Dick Cheney- Corporate Criminal

Iraqis Shut Out of Lucrative Rebuilding Deals
Fri Nov 21, 1:58 PM ET
Peyman Pejman, Inter Press Service

BAGHDAD, Nov 21 (IPS) - U.S. officials have shut Iraqis out of the business of reconstruction contracts, many local businessmen say.

U.S. officials and the contractors working for them favor a few high-profile Iraqi companies they trust, and set excessively high contract standards that most Iraqi companies cannot meet, they say. U.S. officials have reportedly allowed some companies closely associated with the former regime to win lucrative contracts. U.S. officials deny most of the charges. They say some of the frustration comes because Iraqis do not understand legal obligations.

Reconstruction contracts in Iraq (news - web sites) are awarded through three sources: the U.S. Army, U.S. Agency for International Development (USAID) and the Coalition Provisional Authority (CPA) headed by Paul Bremer. USAID contracts are awarded through the Bechtel Corporation. Army contracts are awarded primarily through the Halliburton Corporation, which Vice President Richard Cheney headed until he moved to the White House. Some CPA contracts are awarded through Halliburton, but it has also signed some of its own agreements.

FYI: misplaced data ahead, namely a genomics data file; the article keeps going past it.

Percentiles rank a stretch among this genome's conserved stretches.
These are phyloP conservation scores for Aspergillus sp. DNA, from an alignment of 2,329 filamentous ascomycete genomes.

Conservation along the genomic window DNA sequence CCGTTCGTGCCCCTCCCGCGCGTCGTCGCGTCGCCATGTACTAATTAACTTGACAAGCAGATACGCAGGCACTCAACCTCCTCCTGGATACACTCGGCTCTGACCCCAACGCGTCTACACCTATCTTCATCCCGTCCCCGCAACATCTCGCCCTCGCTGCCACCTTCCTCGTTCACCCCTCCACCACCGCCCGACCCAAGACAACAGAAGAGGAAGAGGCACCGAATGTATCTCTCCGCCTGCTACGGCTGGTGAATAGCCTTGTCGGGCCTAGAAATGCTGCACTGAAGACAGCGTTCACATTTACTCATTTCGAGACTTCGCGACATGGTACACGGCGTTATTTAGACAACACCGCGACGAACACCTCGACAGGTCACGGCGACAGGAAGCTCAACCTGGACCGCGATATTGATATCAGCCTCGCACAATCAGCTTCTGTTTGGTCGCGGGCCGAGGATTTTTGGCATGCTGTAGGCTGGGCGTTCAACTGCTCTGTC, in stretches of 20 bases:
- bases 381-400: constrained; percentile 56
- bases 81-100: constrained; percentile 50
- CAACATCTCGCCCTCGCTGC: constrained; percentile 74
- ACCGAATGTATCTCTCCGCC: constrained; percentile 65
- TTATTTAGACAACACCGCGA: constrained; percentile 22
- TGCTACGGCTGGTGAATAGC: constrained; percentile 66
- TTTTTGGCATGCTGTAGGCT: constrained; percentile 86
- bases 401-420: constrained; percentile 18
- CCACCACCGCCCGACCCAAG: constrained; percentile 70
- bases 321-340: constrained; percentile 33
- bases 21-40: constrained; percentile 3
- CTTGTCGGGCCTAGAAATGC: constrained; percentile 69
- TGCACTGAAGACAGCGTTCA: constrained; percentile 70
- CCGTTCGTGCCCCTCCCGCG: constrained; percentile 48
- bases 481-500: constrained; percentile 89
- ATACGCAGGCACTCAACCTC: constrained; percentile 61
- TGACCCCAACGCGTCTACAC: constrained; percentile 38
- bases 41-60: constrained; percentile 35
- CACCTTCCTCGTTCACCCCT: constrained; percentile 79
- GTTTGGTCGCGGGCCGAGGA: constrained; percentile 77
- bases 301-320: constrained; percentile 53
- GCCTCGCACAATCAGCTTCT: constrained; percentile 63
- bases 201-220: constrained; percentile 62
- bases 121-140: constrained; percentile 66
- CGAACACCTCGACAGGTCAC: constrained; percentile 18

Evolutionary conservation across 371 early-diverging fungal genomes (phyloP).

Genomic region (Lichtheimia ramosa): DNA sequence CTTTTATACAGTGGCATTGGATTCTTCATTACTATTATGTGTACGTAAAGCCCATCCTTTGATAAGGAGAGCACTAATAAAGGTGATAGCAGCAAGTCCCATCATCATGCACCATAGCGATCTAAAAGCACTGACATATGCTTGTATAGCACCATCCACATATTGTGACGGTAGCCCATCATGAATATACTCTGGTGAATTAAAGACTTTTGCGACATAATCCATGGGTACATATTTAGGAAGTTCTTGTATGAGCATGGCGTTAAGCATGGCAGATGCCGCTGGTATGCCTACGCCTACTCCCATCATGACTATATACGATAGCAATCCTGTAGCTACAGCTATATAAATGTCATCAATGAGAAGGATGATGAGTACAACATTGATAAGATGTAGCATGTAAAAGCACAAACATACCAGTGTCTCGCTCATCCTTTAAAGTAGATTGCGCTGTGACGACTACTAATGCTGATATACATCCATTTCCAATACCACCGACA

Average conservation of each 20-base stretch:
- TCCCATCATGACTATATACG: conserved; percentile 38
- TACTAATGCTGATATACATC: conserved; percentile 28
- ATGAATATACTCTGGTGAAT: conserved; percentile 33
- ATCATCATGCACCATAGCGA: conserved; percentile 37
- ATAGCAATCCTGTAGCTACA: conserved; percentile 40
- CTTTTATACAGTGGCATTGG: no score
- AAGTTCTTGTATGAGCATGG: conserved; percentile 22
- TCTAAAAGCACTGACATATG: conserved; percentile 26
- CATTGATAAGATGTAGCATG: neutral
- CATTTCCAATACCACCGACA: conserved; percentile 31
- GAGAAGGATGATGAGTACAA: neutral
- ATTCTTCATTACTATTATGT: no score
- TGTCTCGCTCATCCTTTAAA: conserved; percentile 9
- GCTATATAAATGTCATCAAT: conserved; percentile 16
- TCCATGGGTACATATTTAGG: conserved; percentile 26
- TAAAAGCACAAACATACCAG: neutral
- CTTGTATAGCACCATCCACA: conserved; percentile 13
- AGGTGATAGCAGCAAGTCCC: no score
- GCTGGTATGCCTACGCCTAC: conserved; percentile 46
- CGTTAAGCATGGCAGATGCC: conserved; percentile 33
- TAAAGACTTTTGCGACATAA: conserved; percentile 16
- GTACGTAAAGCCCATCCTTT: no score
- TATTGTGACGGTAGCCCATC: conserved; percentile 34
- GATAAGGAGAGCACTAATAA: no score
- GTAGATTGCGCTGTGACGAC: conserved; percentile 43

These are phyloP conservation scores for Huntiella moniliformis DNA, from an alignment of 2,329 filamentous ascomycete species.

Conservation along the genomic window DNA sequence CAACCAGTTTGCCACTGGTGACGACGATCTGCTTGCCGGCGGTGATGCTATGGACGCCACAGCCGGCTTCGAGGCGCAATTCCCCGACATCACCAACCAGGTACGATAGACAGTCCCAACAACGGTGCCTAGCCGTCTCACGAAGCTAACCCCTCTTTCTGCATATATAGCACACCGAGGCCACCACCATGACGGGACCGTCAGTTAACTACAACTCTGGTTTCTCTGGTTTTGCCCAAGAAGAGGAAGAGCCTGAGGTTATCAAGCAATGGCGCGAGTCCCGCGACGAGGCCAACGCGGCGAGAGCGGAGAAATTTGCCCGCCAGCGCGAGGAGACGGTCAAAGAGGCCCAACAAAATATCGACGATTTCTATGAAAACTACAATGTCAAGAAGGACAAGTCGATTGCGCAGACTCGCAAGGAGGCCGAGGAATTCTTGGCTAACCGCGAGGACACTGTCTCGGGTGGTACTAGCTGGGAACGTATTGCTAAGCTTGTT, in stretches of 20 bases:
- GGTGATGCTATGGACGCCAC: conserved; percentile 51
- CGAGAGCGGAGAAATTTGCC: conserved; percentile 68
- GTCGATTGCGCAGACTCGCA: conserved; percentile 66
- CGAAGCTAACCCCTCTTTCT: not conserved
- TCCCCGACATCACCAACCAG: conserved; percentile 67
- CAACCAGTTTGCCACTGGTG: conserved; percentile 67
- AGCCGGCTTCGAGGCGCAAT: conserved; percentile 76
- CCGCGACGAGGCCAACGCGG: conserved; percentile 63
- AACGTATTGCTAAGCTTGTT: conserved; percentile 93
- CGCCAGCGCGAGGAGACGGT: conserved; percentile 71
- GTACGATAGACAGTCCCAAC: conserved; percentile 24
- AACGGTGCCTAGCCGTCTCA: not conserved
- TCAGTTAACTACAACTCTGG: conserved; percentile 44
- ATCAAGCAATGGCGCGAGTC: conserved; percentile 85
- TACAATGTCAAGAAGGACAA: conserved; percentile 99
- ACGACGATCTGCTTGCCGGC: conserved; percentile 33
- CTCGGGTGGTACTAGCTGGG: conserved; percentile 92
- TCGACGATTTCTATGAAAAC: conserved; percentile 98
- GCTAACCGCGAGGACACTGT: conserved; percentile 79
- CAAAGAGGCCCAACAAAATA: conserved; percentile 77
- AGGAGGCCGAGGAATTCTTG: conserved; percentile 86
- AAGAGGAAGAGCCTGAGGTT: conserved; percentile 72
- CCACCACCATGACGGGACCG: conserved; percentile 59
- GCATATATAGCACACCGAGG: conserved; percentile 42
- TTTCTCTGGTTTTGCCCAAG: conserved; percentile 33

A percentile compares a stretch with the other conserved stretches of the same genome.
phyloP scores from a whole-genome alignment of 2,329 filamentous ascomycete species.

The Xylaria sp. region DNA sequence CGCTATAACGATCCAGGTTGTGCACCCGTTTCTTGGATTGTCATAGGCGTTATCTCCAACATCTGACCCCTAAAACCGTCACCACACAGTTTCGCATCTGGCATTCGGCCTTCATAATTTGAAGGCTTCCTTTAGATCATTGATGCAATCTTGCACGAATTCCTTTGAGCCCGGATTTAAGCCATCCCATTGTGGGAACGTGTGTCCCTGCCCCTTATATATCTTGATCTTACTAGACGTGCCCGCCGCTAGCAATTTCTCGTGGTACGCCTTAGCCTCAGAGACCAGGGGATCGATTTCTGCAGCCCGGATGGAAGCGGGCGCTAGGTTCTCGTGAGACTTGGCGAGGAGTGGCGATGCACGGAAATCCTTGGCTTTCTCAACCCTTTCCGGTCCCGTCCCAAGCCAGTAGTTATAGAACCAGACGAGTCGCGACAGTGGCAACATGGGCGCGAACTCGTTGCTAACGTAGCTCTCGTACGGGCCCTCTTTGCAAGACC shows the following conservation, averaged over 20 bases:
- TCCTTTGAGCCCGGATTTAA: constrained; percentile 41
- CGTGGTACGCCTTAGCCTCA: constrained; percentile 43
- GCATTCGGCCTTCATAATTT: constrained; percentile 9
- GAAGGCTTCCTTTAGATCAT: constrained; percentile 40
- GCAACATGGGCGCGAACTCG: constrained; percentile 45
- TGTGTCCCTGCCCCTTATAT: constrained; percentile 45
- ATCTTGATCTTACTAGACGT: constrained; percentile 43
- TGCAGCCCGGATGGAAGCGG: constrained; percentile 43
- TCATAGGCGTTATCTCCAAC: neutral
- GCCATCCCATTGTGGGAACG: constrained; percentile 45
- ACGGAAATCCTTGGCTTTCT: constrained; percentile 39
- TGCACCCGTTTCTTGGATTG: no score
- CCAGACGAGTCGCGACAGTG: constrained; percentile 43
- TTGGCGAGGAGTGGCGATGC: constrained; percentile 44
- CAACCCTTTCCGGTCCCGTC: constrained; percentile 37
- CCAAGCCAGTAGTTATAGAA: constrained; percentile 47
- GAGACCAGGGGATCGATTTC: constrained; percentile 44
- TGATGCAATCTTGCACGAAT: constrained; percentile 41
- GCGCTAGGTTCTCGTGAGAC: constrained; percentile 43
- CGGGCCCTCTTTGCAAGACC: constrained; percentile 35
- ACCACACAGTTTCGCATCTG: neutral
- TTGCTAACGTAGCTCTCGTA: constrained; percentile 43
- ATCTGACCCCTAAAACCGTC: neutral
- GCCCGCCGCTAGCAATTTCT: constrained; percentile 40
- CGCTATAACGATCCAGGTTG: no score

The total value of the contracts awarded has not been made public, but sources in Baghdad put the figure above $10 billion.

For most Iraqis the two primary ways of learning about new reconstruction contracts are through a website set up by the CPA, and by attending a weekly meeting at the Convention Center in Baghdad. The weekly meetings are organised by Kellog, Brown & Root, engaged by Halliburton to find subcontractors for its work. Several Iraqis say they are frustrated by the process.

"We look at the website, it has some good information about each contract, but not enough," Hend Adnan from an Iraqi engineering company told IPS. "They don't give information over the phone, so you have to come and attend these meetings to know more."

But coming to the meetings does nothing to end the Iraqis' suspicion of the process.

"In colloquial Arabic we say things are done behind doors," says contractor Haidar Abdel Kazem. "You don't 'feel' the contracts, you feel it is decided before they are announced."

Iraqis are often given less than a week to respond to bids, and asked to present lengthy documents.

"They give four, five days," says Abdel Kazem. "How are you going to prepare for it, how are you going to answer it, how are you going to get the answer to them? The period is unreasonable."

And when they do respond properly to the contracts, many say they go home empty-handed.

"I am not happy with their system," says Adnan. "My company has been coming here for four months and has responded to at least 10 bids but has not won anything. You look at the list of the companies that win and see there are a few companies that are always on top of the list."